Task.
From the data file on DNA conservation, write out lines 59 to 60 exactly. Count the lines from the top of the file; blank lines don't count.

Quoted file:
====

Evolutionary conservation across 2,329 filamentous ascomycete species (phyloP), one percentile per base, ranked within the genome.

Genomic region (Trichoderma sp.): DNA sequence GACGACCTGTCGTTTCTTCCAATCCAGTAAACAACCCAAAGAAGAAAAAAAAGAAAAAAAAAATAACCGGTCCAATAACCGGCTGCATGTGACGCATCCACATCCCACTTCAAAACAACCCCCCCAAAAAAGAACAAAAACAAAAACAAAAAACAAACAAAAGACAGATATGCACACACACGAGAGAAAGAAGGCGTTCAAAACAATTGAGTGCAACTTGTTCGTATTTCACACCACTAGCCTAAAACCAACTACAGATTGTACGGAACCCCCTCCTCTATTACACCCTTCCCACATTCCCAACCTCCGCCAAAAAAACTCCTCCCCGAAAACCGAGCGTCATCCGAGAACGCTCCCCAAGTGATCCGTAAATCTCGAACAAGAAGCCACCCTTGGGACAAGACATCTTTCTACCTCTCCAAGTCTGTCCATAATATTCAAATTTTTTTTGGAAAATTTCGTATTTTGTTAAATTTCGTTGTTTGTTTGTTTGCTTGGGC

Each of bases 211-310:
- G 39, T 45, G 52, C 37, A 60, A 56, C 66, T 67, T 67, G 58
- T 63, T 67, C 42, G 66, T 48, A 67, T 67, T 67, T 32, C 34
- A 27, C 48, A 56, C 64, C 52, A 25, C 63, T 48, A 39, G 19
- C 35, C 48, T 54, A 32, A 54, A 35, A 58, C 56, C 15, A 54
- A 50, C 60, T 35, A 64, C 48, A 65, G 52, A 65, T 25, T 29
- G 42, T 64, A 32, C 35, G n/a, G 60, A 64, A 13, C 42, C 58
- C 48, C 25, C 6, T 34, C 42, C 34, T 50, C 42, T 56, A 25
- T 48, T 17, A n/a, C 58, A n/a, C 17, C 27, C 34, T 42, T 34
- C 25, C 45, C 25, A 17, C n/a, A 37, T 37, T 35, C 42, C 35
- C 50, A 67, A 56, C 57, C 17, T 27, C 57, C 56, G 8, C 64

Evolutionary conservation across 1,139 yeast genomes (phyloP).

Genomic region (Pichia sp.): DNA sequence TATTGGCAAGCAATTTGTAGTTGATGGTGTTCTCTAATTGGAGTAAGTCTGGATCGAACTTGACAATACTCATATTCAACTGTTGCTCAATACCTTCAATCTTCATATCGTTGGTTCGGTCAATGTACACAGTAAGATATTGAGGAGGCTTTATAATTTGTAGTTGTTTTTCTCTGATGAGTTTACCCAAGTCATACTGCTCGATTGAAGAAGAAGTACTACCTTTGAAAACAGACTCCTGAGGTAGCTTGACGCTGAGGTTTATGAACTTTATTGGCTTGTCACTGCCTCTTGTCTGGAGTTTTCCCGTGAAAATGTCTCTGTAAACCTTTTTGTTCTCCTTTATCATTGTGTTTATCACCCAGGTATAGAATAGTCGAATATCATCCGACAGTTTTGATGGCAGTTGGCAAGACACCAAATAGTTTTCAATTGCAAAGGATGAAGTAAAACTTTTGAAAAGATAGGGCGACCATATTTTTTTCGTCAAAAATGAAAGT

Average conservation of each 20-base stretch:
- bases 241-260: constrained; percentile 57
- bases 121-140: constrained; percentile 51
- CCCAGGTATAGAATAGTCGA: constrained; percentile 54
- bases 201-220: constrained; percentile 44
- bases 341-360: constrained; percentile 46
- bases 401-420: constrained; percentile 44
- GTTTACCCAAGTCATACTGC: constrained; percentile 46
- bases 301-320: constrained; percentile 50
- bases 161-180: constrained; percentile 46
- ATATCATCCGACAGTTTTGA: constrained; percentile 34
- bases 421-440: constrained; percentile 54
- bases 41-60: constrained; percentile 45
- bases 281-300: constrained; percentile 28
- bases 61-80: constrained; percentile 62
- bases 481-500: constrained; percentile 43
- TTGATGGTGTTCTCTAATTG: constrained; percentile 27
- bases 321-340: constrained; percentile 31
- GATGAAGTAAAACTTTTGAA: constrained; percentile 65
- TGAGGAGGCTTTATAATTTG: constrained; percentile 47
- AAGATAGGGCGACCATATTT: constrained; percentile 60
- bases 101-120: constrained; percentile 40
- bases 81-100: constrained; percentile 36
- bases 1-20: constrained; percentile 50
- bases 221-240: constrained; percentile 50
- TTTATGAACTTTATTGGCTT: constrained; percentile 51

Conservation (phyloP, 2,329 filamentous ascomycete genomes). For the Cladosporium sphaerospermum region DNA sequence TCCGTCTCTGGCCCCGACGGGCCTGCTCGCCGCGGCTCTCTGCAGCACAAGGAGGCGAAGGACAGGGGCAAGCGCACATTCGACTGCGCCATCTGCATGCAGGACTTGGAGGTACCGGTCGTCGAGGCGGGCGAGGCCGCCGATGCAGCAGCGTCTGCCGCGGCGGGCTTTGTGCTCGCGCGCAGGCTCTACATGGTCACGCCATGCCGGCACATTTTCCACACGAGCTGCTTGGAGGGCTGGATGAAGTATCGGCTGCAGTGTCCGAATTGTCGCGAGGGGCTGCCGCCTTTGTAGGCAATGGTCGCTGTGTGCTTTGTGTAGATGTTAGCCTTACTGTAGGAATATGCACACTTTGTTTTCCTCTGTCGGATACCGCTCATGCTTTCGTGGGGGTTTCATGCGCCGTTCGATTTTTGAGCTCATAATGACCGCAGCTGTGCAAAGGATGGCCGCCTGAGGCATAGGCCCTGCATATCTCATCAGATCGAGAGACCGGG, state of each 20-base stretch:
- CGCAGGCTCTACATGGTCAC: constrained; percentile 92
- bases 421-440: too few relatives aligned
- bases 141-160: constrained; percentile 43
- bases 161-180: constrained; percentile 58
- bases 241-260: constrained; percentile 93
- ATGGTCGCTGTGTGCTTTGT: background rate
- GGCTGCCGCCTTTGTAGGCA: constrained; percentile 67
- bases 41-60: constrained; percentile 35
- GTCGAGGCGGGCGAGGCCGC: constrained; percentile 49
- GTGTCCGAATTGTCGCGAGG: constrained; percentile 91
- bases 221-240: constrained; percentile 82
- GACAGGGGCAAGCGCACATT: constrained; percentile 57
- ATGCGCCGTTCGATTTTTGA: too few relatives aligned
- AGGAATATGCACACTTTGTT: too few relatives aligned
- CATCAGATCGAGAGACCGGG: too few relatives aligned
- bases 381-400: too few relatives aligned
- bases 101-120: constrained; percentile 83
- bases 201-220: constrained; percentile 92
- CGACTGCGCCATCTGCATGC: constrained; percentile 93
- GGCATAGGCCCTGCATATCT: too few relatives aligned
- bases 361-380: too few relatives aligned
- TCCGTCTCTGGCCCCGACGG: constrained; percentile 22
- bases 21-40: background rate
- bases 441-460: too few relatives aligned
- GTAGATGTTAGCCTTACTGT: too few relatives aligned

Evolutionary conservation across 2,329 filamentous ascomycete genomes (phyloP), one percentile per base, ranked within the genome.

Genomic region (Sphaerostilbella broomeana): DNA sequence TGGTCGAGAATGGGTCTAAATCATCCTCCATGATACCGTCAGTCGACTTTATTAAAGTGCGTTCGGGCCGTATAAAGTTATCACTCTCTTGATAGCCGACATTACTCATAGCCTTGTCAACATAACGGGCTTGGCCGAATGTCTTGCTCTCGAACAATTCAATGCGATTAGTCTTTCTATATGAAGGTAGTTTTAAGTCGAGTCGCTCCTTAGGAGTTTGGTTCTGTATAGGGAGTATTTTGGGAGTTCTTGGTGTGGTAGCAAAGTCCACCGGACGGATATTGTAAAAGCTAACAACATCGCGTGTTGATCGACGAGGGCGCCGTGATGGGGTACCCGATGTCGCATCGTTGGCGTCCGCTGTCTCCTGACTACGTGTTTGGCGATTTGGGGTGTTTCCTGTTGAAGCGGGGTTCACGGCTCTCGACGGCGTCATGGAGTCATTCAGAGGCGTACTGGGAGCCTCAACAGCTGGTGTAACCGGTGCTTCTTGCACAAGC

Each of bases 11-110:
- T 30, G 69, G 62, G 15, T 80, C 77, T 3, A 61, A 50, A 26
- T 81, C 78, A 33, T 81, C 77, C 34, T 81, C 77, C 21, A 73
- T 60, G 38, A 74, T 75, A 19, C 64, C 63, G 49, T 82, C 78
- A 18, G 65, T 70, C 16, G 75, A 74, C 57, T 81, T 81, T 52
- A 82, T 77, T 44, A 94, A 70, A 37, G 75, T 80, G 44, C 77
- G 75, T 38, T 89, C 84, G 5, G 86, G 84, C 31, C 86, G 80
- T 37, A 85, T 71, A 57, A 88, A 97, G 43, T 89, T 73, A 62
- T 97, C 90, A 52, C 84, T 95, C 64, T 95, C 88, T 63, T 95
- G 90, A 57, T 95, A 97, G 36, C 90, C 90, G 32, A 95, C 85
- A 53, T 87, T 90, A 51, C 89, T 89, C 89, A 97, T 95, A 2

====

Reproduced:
- bases 101-120: constrained; percentile 83
- bases 201-220: constrained; percentile 92